Whence came this short, sharp shock?
March 26, 2011 3:03 PM   Subscribe

I got a mild shock while putting together a seed starting light set-up in the unfinished basement of my rental apartment. The light was unplugged when I received the shock. What gives?

I am not an electrician, obviously, but I know enough not to mess around with an appliance that's plugged in. I'm mostly just curious, but would also like to know if there is a safety issue I should address here.

Here's the sequence of events.

1. Plugged brand new cheapie fluorescent shop light into basement outlet. I did look around at the wiring before doing so. Nothing looked particularly dodgy to my untrained eye. The wires to the outlet are encased in conduit mounted to the wall; no hanging/exposed wires I could've brushed up against.

2. Noticed that one bulb in the light was sputtering, indicating that it wasn't seated properly in the socket. I unplugged the light to fix this.

3. I'm 99% sure that I did NOT accidentally touch the plug as it was coming out of the outlet, but well after it had been unplugged. There's always room for error but I'm pretty paranoid about that type of thing. Can't tell you which prong I touched. I got a shock that definitely didn't feel like run of the mill static electricity, but closer to a very weak electric fence.

Other possibly relevant factors: I was standing on a dry, concrete/dirt basement floor at the time, wearing slippers with thin rubber soles.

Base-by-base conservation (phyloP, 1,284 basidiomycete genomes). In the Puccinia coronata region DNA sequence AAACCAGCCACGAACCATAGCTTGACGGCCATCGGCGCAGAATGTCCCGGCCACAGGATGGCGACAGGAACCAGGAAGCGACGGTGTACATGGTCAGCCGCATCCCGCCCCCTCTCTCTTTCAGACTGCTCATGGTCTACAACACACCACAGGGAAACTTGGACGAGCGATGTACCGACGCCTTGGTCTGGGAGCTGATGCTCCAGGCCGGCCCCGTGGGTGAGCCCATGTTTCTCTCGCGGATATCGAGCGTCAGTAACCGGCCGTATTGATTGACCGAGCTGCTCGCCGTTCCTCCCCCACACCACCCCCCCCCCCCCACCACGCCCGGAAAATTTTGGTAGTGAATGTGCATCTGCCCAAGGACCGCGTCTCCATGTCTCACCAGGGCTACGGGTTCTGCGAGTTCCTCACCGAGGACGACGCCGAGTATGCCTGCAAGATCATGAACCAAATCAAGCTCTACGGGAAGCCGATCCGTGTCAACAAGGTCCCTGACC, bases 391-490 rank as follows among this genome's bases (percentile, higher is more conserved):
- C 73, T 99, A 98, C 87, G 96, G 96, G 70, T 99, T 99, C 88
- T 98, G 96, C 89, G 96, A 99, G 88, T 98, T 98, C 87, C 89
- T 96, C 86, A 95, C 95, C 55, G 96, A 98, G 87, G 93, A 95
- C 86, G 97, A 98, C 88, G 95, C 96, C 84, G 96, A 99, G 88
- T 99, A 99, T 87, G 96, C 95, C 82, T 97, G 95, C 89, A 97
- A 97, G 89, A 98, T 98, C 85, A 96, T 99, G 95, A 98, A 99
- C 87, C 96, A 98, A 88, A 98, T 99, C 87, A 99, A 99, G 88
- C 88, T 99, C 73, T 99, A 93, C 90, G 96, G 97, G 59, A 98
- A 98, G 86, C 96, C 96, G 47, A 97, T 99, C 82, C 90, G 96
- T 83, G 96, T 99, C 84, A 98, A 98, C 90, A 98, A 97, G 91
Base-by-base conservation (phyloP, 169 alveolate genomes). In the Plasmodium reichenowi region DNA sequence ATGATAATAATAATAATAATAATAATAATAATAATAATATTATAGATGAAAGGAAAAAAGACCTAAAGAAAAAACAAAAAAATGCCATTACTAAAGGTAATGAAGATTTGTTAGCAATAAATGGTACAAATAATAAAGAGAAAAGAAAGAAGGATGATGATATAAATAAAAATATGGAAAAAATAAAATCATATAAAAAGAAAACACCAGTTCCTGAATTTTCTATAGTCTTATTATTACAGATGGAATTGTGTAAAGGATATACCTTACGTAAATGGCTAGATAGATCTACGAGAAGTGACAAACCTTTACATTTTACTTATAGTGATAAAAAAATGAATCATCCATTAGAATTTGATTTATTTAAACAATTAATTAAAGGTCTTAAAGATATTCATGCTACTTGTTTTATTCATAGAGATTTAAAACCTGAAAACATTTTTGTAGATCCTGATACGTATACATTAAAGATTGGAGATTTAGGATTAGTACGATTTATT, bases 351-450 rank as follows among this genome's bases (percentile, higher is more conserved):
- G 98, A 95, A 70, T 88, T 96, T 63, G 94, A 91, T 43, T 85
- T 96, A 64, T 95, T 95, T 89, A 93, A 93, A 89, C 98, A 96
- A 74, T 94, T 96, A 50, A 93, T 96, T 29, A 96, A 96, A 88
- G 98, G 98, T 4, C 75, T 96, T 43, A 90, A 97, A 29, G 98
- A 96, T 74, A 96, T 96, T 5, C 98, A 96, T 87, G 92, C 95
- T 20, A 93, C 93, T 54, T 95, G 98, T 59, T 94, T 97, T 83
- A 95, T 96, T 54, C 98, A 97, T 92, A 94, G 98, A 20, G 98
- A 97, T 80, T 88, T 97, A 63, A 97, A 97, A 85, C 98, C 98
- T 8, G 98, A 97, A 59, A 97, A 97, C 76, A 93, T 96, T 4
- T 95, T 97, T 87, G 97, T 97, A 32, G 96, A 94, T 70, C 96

Could the light bulbs have somehow retained some charge after being unplugged? If not, what could have caused the shock and what should I do about it?

Thanks!
posted by Knicke to Home & Garden (6 answers total)
 
If there is a capacitor in the system somewhere then it could have retained a charge.
posted by twblalock at 3:27 PM on March 26, 2011 [2 favorites]


Some fluorescent lights do have capacitors, and that could have done it.
Or just static.
posted by kickingtheground at 3:28 PM on March 26, 2011


I got a shock that definitely didn't feel like run of the mill static electricity, but closer to a very weak electric fence.

Hm, well, static can HURT if it's bad enough. Ever play with a Van de Graaff generator?

Instant-on ballasts have a little bit more going on as they get a very high voltage going initially to get the bulbs to go to full brightness quickly. I'm not exactly sure how they're implemented but it likely involves capacitors of some sort. But with your setup I'm pretty sure that would all be in the fixture, right? And you touched the connectors on the bulb? I'm guessing it was just a little static.
posted by floam at 3:38 PM on March 26, 2011


Condenser. aka ballast, aka capacitor. Fluorescent lights need a boost to get going, this happens with the ballast/capacitor. Capacitors can act as batteries and will hold a charge for a while even if the light is off and unplugged.
posted by plinth at 6:45 PM on March 26, 2011 [2 favorites]


Ah, a capacitor! Fascinating - I had no idea. That must be it. Thanks everyone!
posted by Knicke at 7:08 AM on March 27, 2011


Yes, there is something in those lights that retains electricity. I have a set of those cheap shop lights, and when I turn them off, about 2 minutes later one of the bulbs will flicker.
posted by gjc at 8:04 AM on March 27, 2011


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